A comfortable bed
While not known for fancy hotels, there are a few good options. The Hilton Sharjah, which is within walking distance of the Al Qasba waterside precinct, has rooms starting at Dh470 per night. The Sheraton Sharjah Beach Resort & Spa is one of the swankiest but is a bit further out, with rooms starting from Dh628 per night. The Radisson Blu sits on the waterfront and has a nice selection of pools. Rooms start at Dh490 per night (prices include taxes). A luxury hotel, Al Bait, is set to open in the Heart of Sharjah later this year.
A walking tour of the emirate
Start at the Bait Alserkal, part of Sharjah Art Foundation, which is in walking distance of many of the main museums, such as the Sharjah Art Museum, the Sharjah Museum of Islamic Civilization and the Sharjah Calligraphy Museum. From there, head south toward the rest of the Sharjah Art Foundation spaces.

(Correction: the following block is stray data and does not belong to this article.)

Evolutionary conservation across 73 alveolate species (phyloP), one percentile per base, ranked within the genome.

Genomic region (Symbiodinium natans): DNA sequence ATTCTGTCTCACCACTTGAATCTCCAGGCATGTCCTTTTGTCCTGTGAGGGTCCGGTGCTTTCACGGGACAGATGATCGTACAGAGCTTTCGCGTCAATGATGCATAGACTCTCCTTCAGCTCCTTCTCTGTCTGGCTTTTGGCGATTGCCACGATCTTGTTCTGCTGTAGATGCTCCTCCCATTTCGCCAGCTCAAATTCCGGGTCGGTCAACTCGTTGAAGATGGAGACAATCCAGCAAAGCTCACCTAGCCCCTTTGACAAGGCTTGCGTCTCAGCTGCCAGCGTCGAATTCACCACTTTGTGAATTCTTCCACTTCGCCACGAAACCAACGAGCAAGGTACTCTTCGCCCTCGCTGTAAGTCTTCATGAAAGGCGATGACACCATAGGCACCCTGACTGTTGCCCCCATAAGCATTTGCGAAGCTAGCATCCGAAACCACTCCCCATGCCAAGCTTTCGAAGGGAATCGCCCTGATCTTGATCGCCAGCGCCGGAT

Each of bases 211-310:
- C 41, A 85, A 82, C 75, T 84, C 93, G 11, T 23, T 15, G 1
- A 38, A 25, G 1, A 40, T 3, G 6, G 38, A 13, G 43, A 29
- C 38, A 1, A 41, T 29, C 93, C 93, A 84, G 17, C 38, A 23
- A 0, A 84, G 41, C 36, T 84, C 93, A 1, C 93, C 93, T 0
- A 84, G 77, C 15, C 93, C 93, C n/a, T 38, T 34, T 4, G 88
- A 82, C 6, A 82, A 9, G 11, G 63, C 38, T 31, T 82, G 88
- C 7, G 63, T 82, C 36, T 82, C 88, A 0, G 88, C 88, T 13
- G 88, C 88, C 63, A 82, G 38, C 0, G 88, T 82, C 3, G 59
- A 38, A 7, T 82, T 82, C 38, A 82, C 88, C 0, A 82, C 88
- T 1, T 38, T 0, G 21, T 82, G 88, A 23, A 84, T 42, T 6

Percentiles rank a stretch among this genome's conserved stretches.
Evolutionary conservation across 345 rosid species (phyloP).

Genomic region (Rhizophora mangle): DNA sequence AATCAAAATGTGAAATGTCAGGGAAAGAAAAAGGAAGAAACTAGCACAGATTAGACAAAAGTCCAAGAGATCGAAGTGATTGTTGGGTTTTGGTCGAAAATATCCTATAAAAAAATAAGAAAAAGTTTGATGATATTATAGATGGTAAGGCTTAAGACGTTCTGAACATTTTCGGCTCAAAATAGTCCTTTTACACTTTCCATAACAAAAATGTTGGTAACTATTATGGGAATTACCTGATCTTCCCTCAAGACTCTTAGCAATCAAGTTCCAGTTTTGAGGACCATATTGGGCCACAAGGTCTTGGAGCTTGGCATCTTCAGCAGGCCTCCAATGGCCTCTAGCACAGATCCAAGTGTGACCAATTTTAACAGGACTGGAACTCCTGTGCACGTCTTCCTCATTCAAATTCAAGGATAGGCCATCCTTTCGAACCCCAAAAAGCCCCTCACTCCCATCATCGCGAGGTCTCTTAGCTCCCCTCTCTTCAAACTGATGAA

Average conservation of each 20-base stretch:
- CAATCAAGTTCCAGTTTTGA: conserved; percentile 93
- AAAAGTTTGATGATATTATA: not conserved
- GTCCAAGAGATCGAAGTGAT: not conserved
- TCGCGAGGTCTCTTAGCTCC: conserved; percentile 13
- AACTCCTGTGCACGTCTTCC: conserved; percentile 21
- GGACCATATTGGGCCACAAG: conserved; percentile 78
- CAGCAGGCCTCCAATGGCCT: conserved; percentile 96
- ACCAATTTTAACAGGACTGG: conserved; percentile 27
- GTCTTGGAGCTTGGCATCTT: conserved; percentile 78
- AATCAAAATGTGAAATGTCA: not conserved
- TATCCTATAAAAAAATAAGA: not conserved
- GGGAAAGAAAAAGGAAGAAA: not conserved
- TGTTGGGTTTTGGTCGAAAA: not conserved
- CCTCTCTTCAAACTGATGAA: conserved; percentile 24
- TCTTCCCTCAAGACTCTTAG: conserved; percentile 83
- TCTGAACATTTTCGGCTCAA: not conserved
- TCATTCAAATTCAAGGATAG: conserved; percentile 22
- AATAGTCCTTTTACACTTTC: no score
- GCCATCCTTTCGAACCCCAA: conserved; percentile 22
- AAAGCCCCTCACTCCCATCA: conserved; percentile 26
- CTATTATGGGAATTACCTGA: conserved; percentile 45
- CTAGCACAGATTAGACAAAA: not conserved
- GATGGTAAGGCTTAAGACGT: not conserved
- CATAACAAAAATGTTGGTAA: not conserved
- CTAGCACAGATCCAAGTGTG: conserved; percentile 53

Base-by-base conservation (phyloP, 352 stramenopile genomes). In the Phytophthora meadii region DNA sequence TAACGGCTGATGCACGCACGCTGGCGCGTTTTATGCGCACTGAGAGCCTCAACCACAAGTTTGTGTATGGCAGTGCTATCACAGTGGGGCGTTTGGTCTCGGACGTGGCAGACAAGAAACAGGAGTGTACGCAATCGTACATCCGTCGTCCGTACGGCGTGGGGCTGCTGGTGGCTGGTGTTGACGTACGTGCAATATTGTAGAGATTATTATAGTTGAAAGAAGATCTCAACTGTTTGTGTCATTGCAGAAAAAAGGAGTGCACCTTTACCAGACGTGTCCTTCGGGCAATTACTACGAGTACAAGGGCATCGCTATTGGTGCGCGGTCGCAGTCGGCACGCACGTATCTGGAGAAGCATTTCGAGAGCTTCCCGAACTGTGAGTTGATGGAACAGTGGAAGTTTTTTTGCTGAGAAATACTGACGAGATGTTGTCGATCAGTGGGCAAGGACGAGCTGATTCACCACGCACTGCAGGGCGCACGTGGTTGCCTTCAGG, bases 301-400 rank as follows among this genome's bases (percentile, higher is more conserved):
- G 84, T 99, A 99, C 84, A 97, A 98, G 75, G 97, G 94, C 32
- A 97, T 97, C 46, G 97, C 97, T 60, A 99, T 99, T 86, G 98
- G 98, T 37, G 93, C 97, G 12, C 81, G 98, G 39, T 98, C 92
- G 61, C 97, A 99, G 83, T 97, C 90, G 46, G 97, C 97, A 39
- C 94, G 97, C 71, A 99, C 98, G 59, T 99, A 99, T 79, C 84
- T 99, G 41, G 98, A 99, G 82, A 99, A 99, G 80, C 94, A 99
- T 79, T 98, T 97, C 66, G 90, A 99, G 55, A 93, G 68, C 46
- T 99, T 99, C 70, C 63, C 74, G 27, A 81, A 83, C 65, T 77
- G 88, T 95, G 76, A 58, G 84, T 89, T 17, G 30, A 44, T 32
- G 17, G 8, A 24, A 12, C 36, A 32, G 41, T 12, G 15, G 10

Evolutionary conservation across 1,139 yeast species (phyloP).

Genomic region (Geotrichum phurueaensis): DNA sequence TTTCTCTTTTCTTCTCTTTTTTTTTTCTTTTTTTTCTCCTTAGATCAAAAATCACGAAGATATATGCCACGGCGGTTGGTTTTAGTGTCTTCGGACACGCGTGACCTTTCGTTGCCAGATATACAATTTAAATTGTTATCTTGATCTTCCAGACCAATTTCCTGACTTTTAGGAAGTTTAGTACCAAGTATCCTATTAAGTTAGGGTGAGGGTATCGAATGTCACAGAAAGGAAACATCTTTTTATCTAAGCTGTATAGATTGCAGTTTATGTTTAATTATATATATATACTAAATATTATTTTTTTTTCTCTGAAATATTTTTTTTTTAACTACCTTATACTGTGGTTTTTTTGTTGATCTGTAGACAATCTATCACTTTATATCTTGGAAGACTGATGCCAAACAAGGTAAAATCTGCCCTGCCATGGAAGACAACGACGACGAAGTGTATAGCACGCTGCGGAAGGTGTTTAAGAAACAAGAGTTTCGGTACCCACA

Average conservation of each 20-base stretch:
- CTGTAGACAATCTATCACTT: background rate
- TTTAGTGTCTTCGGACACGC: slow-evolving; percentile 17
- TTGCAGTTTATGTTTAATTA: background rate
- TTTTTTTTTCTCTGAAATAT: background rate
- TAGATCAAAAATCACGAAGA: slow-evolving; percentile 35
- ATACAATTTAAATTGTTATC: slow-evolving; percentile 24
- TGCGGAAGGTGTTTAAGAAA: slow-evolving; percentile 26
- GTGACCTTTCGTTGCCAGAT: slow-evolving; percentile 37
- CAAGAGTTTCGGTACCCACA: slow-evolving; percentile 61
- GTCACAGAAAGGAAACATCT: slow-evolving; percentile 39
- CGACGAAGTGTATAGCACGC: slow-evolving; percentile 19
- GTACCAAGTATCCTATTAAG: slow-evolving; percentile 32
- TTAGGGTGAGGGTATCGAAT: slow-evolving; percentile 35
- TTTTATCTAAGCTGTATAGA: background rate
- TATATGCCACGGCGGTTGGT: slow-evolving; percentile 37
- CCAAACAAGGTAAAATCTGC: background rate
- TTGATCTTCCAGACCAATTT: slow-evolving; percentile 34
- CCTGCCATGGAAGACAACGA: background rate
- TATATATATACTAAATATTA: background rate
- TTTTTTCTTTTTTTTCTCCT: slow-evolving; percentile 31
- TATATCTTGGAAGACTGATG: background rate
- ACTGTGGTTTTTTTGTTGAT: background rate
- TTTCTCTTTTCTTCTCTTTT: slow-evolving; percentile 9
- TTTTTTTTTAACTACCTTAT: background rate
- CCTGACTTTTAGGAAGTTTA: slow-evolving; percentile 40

Top of the pops for contemporary art and film in Sharjah, the Sharjah Art Foundation’s biennial is one of the art world’s most attentively noted exhibitions, and its year-round exhibitions give museum-level care to important, but often under-studied Arab and international artists (SAF opens four new shows on March 16). The Foundation also restored the Heritage Area of Al Mareija, around the Corniche, keeping alive old building practices and preserving the narrow walkways of traditional Gulf architecture.